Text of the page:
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3 Mistakes Inexperienced Managers Commonly Make

Management can be tricky, particularly for managers with little experience. However, when stepping into a management role, mistakes are inevitable. Rather than letting these overwhelm you, consider them opportunities to learn, develop and grow.

Each manager will have their own unique style, but there are common pitfalls that have the potential to undermine your role as a manager. Avoid these to ensure the continued smooth running of your organisation.

1. Not Setting Clear Expectations

Every manager has their own way of doing things, likes and pet hates. Every manager needs to be clear on their way of working, whether it’s with a single direct report or a team. Most new managers know they have to set goals and KPI’s. What they often miss is the setting of expectations. Without it, there is almost certainly going to be trouble.

Goals are obvious. Expectations less so. They are often around things like attitude, discretionary effort, ownership, work ethic. The elements that ensure people reach their goals.

A new manager may not know immediately what their expectations are, so it’s important to stop and think. A guideline would be to think about the following:

  1. Time keeping – for getting into the office, breaks and meetings. These can niggle and it’s always best to set the expectation early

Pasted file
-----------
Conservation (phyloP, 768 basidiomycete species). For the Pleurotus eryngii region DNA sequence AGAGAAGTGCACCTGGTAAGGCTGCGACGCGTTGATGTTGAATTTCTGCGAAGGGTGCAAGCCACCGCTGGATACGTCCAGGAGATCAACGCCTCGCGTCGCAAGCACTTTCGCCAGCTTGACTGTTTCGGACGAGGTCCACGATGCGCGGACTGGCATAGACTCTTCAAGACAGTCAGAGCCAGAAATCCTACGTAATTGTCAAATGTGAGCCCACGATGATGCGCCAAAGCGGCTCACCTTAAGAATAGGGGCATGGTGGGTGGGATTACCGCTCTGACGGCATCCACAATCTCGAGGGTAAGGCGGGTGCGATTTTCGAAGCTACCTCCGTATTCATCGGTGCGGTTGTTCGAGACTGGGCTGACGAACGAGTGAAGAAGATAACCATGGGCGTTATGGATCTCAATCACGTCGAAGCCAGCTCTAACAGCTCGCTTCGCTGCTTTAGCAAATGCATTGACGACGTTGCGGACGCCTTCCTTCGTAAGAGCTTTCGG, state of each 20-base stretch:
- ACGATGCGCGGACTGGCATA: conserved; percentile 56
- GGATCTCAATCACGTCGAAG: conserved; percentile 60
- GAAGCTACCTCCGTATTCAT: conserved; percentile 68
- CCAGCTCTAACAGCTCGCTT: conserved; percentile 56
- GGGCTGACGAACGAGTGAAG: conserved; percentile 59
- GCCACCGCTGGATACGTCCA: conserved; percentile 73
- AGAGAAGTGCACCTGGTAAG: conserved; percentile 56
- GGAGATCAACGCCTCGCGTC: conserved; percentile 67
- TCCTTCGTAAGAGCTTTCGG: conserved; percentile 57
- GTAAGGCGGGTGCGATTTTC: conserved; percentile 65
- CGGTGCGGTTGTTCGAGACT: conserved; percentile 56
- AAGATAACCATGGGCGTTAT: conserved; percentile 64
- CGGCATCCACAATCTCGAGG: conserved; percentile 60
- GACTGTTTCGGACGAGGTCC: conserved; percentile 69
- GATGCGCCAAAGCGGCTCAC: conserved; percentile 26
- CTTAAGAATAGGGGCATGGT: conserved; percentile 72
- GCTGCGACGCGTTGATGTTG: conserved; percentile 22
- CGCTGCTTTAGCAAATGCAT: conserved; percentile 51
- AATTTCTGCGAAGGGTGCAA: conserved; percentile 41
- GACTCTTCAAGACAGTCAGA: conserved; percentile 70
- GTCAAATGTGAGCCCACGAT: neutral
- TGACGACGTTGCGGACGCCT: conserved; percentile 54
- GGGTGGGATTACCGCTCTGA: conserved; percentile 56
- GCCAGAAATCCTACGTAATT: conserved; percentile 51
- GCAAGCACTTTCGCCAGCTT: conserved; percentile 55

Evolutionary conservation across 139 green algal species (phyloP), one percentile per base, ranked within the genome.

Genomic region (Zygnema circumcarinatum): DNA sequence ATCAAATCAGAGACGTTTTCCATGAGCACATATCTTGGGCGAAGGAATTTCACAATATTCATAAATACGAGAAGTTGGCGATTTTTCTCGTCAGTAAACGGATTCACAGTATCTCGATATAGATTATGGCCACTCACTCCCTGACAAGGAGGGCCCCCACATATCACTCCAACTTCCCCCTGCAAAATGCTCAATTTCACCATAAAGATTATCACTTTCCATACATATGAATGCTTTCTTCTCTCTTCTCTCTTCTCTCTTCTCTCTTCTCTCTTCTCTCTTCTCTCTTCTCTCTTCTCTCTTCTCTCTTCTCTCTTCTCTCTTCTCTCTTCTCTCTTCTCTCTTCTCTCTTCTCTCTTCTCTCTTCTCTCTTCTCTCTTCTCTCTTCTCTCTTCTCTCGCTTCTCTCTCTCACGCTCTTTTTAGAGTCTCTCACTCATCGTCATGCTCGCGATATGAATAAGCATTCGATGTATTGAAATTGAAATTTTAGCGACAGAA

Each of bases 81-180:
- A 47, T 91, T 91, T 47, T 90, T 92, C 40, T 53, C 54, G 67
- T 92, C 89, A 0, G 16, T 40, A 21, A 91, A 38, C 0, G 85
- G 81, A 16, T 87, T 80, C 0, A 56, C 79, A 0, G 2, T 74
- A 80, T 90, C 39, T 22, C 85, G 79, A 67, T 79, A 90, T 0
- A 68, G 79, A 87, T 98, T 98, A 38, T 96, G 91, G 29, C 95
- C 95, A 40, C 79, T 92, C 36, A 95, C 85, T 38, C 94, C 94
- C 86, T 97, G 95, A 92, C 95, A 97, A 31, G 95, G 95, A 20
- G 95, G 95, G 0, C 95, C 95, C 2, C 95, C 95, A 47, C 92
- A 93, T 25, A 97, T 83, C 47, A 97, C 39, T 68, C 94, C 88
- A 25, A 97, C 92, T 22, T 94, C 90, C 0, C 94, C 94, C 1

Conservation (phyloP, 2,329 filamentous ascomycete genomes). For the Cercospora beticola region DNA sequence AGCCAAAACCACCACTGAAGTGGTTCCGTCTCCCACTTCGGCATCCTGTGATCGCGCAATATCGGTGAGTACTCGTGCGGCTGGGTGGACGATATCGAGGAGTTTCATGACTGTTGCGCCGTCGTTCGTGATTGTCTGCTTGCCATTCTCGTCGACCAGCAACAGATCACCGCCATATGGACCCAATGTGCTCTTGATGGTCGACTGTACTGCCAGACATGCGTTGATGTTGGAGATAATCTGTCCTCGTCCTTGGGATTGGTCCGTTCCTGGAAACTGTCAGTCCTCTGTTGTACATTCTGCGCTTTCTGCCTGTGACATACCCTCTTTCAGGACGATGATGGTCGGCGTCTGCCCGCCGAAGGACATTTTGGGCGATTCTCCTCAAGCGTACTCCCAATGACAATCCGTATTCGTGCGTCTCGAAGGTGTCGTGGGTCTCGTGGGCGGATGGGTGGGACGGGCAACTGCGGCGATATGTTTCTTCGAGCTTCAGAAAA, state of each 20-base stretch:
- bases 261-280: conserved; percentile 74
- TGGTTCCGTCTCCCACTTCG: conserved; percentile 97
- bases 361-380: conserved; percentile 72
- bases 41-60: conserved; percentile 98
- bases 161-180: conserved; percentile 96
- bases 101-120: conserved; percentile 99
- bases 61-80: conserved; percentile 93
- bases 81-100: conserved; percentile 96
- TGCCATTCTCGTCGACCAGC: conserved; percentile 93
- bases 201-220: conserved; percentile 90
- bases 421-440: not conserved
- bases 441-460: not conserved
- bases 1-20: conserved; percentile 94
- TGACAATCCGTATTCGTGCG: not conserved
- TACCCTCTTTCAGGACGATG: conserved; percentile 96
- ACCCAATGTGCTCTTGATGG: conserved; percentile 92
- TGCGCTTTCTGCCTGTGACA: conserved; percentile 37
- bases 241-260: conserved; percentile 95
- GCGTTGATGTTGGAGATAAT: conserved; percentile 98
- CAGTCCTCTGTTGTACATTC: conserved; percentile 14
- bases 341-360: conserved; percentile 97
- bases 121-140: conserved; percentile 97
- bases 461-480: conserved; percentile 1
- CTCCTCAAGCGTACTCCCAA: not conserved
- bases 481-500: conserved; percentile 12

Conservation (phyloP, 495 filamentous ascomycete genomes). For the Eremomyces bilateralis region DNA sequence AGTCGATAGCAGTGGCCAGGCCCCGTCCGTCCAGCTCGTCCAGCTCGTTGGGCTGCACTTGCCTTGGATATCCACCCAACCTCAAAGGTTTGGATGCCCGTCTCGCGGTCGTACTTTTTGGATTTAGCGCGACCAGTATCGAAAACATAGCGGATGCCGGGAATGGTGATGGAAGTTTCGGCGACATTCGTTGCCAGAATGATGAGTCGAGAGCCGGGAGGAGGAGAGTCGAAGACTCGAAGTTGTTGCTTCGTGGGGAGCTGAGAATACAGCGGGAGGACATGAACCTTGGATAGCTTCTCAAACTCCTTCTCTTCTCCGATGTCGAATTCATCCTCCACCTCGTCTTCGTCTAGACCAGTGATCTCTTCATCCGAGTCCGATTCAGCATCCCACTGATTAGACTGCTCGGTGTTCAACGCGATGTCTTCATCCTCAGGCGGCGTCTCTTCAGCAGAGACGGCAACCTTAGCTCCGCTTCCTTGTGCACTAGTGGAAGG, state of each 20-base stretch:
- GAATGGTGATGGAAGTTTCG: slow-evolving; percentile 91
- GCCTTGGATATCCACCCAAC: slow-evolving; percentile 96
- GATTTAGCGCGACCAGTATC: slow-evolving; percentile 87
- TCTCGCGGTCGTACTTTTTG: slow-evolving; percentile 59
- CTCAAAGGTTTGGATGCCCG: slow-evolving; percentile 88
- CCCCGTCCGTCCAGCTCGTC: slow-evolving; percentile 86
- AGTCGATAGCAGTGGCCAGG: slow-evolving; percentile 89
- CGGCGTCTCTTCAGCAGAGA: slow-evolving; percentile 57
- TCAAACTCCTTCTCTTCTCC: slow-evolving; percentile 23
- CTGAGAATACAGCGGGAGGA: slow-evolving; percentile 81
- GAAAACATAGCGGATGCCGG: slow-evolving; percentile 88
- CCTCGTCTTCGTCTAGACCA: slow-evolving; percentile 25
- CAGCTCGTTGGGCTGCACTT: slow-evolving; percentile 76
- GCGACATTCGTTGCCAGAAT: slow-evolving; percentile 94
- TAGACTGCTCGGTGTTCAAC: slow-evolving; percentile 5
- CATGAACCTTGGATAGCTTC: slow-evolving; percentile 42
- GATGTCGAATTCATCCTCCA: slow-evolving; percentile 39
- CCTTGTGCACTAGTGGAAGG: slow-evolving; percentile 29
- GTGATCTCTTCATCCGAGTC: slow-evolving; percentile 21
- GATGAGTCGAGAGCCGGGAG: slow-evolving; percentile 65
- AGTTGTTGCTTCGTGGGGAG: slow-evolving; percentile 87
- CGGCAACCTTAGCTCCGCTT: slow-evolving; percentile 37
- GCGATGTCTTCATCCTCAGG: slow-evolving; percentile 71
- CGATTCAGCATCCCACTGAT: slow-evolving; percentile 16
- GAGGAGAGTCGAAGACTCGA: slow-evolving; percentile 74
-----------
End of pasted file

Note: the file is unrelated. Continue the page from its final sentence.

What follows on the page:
2. Delivery against commitments – specifically when people need to know about delays
  3. Attention to detail – explain how crucial this is (this may vary)
  4. Availability – how a manager wants to keep themselves available
  5. Showing initiative – where a manager is looking for and needs people to raise ideas and have their own initiative.

This is a two way exchange, as both sides can provide expectations for each other. Doing this early can prevent issues down the track.

2. Forgetting to Provide Feedback

A manager’s role is to guide people through effective feedback. If you don’t provide regular feedback, it won’t surprise you to see evidence of inefficiency.
Give your team honest feedback to help them see areas for improvement, overcome challenges and nurture their talent.

Criticism has always been a difficult area. Many managers fear negative feedback will demotivate their employees or cause resentment. New managers are reluctant to get on the wrong side of their people and behave as boss.

Trying to please everyone is a certain recipe for failure. The trick is to give negative feedback in a constructive way to ensure employees find in it the opportunity to learn and improve.

2. Forgetting to Provide Feedback

The competence of your people is your greatest asset. As a manager, you need to play to people’s strengths to build a strong team. Create a team with complementary skills and competencies to get the most out of every aspect of your human resources.

Don’t forget – management is a learning process. It is not about perfection. It’s about effectiveness. Adjust your practices to avoid these common pitfalls and you’ll be on the right path.

Our management development programs are designed to help you pinpoint what works best for your team so you can drive your organisation – and your team – towards continued success.

Contact us at here > to find out more.